Even though your B.S. detector is going off wildly in response to these girls leaving their car which seems to only have a flat, wandering aimlessly through a forest instead of the road they were on (!), and ending up on the doorstep of a home that’s answered by a man who looks like Tommy Wiseau’s wizened dad you can’t help but feel (a) they’re as good as dead and (b) let’s see how that happens.

And it’s pretty awesome to see how it all goes down.

Again, I like the restraint shown by the makers of the trailer to just give us an interstitial or two to hit the high notes of the plot but Wiseau Sr., Dieter Laser, does a bang-up job in efficiently explaining how he’s going to create a Siamese triplet, with a visual guide no less so big ups for that, and then how he just flips out on camera. His overacting is taken to new heights and for anyone thinking they would be able to match the intensity of that German I say to you that it is just not possible. As he writhes and pounds and emotes, with a pulsating techo beat in the background just making it almost painful to the ears, the clips of pain and misery I am convinced that this will no doubt be at least a fun examination to see if it can live up to the trailer.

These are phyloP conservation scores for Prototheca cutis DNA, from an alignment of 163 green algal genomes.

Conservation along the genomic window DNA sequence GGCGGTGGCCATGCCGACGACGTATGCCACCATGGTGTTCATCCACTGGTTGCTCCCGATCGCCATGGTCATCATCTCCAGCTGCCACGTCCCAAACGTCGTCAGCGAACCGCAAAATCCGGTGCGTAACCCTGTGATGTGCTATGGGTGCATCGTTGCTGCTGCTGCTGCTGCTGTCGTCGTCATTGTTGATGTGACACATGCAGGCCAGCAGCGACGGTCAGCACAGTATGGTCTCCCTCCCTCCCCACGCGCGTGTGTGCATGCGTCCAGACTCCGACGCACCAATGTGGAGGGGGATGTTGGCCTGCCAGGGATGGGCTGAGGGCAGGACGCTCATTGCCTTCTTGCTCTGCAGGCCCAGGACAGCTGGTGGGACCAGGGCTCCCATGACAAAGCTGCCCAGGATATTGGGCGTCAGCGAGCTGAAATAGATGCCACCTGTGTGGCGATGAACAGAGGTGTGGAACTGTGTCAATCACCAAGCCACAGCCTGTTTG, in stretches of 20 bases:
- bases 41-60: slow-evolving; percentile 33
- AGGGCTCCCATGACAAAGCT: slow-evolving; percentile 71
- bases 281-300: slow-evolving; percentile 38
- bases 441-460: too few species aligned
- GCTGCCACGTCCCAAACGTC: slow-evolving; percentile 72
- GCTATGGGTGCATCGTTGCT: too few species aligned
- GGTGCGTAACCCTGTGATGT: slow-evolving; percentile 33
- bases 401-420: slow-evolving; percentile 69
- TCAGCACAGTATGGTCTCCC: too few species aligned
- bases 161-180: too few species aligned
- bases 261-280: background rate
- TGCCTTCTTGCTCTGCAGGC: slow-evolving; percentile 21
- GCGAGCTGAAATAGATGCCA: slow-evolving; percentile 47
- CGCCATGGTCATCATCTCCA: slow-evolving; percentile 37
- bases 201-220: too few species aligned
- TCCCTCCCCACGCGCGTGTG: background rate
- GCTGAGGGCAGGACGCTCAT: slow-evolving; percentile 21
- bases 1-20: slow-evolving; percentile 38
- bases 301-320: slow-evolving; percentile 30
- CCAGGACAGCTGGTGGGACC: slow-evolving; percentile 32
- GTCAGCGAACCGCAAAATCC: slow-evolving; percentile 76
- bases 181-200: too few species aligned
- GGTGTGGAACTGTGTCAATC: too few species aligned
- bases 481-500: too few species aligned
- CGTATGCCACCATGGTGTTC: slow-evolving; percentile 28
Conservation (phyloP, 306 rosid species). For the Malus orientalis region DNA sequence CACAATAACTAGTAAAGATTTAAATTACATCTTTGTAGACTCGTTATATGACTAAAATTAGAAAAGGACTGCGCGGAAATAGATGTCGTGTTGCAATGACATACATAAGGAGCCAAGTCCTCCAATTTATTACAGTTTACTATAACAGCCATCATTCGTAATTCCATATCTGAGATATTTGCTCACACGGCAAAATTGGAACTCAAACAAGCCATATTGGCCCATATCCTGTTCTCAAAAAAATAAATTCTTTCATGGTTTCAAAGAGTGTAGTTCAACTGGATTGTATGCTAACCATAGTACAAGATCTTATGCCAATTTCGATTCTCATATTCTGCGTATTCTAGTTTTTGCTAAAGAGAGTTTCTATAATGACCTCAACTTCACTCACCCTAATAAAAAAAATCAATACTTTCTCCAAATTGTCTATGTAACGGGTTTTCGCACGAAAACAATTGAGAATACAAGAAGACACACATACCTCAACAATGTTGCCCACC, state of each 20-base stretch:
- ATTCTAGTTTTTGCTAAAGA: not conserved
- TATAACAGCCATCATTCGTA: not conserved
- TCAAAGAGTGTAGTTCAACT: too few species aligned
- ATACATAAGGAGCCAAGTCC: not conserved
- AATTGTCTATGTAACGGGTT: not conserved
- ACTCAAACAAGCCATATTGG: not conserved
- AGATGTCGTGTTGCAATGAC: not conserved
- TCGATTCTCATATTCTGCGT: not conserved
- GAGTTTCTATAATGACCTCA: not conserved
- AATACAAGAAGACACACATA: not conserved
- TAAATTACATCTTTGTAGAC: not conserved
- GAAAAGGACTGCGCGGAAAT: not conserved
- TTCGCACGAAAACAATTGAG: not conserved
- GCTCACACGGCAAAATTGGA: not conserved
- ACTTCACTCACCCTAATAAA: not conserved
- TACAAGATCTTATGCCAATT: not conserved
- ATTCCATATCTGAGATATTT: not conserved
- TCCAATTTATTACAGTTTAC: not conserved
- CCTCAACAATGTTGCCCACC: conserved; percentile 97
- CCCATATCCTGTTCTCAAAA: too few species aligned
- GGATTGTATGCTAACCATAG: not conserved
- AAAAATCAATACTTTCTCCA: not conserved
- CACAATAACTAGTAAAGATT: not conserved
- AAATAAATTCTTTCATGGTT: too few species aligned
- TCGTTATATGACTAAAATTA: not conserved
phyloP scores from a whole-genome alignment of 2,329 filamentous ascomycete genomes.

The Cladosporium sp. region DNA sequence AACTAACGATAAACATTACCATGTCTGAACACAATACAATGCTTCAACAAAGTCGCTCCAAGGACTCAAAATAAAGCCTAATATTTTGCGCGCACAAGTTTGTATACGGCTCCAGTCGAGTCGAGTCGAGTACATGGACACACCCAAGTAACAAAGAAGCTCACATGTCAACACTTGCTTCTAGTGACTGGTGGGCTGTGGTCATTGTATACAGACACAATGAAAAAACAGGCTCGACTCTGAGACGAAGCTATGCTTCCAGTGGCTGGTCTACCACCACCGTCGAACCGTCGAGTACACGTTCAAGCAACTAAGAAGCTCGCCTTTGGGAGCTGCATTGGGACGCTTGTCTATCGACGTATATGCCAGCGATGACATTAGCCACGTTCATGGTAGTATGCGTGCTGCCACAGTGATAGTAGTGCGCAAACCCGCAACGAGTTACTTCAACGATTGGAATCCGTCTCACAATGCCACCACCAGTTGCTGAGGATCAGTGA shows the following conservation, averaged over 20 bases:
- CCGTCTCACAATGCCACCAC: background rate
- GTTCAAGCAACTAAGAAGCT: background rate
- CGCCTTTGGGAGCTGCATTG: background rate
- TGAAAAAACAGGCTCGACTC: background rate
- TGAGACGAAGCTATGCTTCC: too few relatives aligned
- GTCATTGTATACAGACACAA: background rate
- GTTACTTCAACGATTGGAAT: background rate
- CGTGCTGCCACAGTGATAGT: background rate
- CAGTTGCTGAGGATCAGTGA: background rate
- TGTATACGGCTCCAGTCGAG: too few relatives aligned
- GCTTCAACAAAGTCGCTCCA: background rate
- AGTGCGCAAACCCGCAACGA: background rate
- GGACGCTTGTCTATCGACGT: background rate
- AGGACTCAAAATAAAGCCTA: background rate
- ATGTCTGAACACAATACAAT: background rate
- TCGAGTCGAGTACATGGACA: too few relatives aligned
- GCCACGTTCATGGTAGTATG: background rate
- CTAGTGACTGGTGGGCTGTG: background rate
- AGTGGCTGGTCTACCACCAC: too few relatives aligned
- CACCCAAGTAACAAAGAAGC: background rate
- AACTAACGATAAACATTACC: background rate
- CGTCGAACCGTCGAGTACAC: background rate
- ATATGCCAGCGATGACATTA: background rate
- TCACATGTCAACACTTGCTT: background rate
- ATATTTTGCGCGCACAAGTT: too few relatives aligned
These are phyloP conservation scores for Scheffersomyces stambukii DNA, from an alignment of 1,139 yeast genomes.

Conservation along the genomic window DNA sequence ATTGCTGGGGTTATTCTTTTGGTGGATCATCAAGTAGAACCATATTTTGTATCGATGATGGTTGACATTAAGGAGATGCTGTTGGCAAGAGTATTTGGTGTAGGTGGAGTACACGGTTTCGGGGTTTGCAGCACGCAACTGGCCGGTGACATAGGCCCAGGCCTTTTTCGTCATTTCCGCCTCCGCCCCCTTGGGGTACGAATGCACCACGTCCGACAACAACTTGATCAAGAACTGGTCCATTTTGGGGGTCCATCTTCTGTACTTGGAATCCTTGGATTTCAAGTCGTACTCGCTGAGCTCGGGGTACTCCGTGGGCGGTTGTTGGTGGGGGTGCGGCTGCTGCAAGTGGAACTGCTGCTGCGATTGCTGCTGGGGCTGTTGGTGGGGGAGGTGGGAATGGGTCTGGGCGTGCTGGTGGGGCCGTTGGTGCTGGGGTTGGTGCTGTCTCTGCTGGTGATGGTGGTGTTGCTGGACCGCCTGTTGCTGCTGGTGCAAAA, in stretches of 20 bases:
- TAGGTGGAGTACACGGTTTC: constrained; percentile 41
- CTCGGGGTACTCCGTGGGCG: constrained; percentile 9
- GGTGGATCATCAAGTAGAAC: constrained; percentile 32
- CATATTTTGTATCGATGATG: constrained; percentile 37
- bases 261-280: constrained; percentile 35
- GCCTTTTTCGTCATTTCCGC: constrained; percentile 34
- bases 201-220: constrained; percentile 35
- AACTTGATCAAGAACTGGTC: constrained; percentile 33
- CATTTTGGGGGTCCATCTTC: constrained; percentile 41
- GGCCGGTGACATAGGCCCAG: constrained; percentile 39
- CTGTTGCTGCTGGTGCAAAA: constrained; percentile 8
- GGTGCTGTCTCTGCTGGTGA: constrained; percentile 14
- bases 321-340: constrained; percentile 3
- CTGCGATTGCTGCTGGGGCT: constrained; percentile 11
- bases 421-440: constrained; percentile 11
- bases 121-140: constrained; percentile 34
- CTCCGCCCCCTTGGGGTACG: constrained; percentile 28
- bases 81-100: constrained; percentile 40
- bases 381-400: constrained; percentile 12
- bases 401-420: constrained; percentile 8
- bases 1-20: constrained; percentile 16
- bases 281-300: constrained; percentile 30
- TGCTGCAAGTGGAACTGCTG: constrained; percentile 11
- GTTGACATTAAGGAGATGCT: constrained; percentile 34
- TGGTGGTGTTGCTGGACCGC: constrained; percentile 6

I haven’t had many trailers linger with me this year but this is one of them. Whether or not it’s a great movie is irrelevant as the trailer did what it had to do and that was to evoke a response. You can’t watch this and not have an opinion one way or another.

The Infidel Trailer